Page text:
Jeramey Jannene

No Agreement on Streetcar Extension

Mayor's press conference touts $160 million expansion plan. Delay could hurt city, he says.

By - May 29th, 2019 05:43 pm
The Hop streetcar extension map. Map from City of Milwaukee.

The Hop streetcar extension map. Map from City of Milwaukee.

Mayor Tom Barrett‘s proposal to extend the streetcar to Bronzeville, Fiserv Forum, the convention center and the northern edge of Walker’s Point hasn’t been derailed, but an agreement will need to be reached soon with the Common Council to keep an extension on track for July 2020.

Barrett unveiled a multi-phase proposal in early May to build an extension and new public plaza from the Milwaukee Intermodal Station to the Wisconsin Center by July 2020, an extension north via Fiserv Forum to W. North Ave. and N. Martin Luther King Jr. Dr. and south via N. Milwaukee St. to S. 1st St. and W. Pittsburgh Ave, extending just into Walker’s Point.

But the Common Council put the proposal on hold last week.

Barrett, in a press conference Wednesday afternoon, called his $52 million plan “bold, yet fiscally responsible.”

“From a ridership standpoint and an economic development standpoint, we are in very good shape,” said Barrett. The mayor and members of his administration continue to meet with members of the council.

The council’s Zoning, Neighborhoods & Development Committee held the matter last week, and chair Khalif Rainey said a special meeting would have been called for Tuesday if a solution to a multitude of concerns was found.

That didn’t happen. Nor was it discussed at Wednesday’s Common Council meeting.

Council members Robert Bauman and Jose G. Perez have been critical of the plan, stating it does not go far enough south into Walker’s Point. But Department of City Development Commissioner Rocky Marcoux said the reason the plan does not go further south was partially at Perez’s request regarding the lack of a consensus on a route and the lack of tax-incremental financing districts from which to fund engineering and planning costs.

Ald. Russell W. Stamper, II has said he wants to see three funds created in conjunction with the streetcar extension. Stamper would like like to see funding of an anti-displacement fund, a job training fund and a central city business development fund. Stamper said a $6 million anti-displacement fund would prevent any displacement due to gentrification for the next 20 years.

“Yes, I’m using this for leverage for investment in the central city,” Stamper told Urban Milwaukee in an interview.

But Barrett Wednesday warned that a delay could impact the ability to construct the convention center extension and Vel R. Phillips Plaza in time for the July 2020 Democratic National Convention.

Administration officials told Urban Milwaukee that the biggest concern is the lead time required to order the supplies, chiefly the curved rails, to build the convention center expansion.

Why not just split it in two, with the bigger expansion and short extension as two different votes? The mayor told Urban Milwaukee his administration would have to talk to council members about that idea.

“I’m asking the council to take a vote on this and consider this so we can move forward,” said Barrett.

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More about the Milwaukee Streetcar

For more project details, including the project timeline, financing, route and possible extensions, see our extensive past coverage.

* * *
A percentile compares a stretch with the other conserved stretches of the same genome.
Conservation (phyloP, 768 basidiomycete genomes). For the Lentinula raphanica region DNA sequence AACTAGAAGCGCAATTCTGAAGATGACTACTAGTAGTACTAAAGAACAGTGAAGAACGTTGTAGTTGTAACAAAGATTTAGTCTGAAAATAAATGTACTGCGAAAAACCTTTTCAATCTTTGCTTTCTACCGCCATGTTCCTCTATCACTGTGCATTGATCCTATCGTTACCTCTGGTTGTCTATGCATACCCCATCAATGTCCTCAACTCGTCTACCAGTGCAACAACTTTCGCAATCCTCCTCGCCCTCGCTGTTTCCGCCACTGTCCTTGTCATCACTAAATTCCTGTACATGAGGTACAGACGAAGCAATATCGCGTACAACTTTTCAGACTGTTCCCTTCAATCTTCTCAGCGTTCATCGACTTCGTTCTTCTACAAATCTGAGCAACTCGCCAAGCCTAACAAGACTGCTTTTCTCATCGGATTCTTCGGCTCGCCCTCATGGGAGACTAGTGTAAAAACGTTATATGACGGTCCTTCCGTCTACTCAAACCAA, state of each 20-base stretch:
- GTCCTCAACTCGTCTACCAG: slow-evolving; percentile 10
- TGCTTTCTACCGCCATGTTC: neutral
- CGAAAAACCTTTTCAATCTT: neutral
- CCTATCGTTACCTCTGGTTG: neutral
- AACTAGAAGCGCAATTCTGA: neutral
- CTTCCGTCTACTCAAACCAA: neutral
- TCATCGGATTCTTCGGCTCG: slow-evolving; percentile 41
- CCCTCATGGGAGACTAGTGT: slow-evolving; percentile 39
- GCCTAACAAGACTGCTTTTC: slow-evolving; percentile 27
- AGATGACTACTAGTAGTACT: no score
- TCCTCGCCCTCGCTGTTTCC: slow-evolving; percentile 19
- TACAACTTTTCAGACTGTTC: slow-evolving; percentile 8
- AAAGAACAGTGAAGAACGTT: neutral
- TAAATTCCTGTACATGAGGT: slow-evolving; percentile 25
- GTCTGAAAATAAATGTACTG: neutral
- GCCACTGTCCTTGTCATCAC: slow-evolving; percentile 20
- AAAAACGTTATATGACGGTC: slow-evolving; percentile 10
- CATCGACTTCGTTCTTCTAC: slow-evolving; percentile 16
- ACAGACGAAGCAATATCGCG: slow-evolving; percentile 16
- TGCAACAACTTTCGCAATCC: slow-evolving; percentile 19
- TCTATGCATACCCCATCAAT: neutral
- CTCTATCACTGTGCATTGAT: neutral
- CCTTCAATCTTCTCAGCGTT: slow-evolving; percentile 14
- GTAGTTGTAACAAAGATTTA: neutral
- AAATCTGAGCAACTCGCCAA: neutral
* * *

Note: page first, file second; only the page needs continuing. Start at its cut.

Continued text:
Read more about Milwaukee Streetcar here

One thought on “Transportation: No Agreement on Streetcar Extension”

  1. says:

    I ride the street car regularly (instead of driving) to go to meetings or classes when it can get me within a few blocks’ walk of where I need to be. Initially, my relationship with The Hop was transactional: get me from Point A to Point B and back to A. But now I’ve started looking at what’s along the way and getting off at stops in between to patronize restaurants, coffee shops, grocery stores and event venues along the route. As I’ve gotten used to the convenience of The Hop, I’ve started to make decisions about where I go for my entertainment, where I shop or where I suggest a meeting location based on where the street car goes (not exclusively, but it is becoming a factor in my decision-making). And I’m sure I’m not the only one! Just like people think about traffic and parking as they make their plans, people will begin to think about The Hop route for making their plans. I hope the aldermen can find their way to supporting extension(s), as the benefit to both citizens and businesses is great and will only increase. As the weather warms (it WILL be warm some day again…) and festival season kicks off, ridership will explode. Once people experience the ease and pleasantness of taking the street car and the lack of parking hassle, like me, many will start to change their patterns of how they get around and where they go based on that convenience. Businesses along the routes will boom. New businesses will pop up. I’m concerned, however, that if the alderman dither and delay and we miss the push to have extensions in time for the DNC, we’ll lose the sense of urgency, the extensions will take years to come or won’t happen at all, the momentum will be lost and the economic potential that is all there waiting to be tapped will be missed. Now is the time to mobilize (literally!) and for Milwaukee to make a big push forward in its evolution as a city. The opportunity of the DNC in particular must be leveraged to get all kinds of initiatives done, including expansion of the street car.

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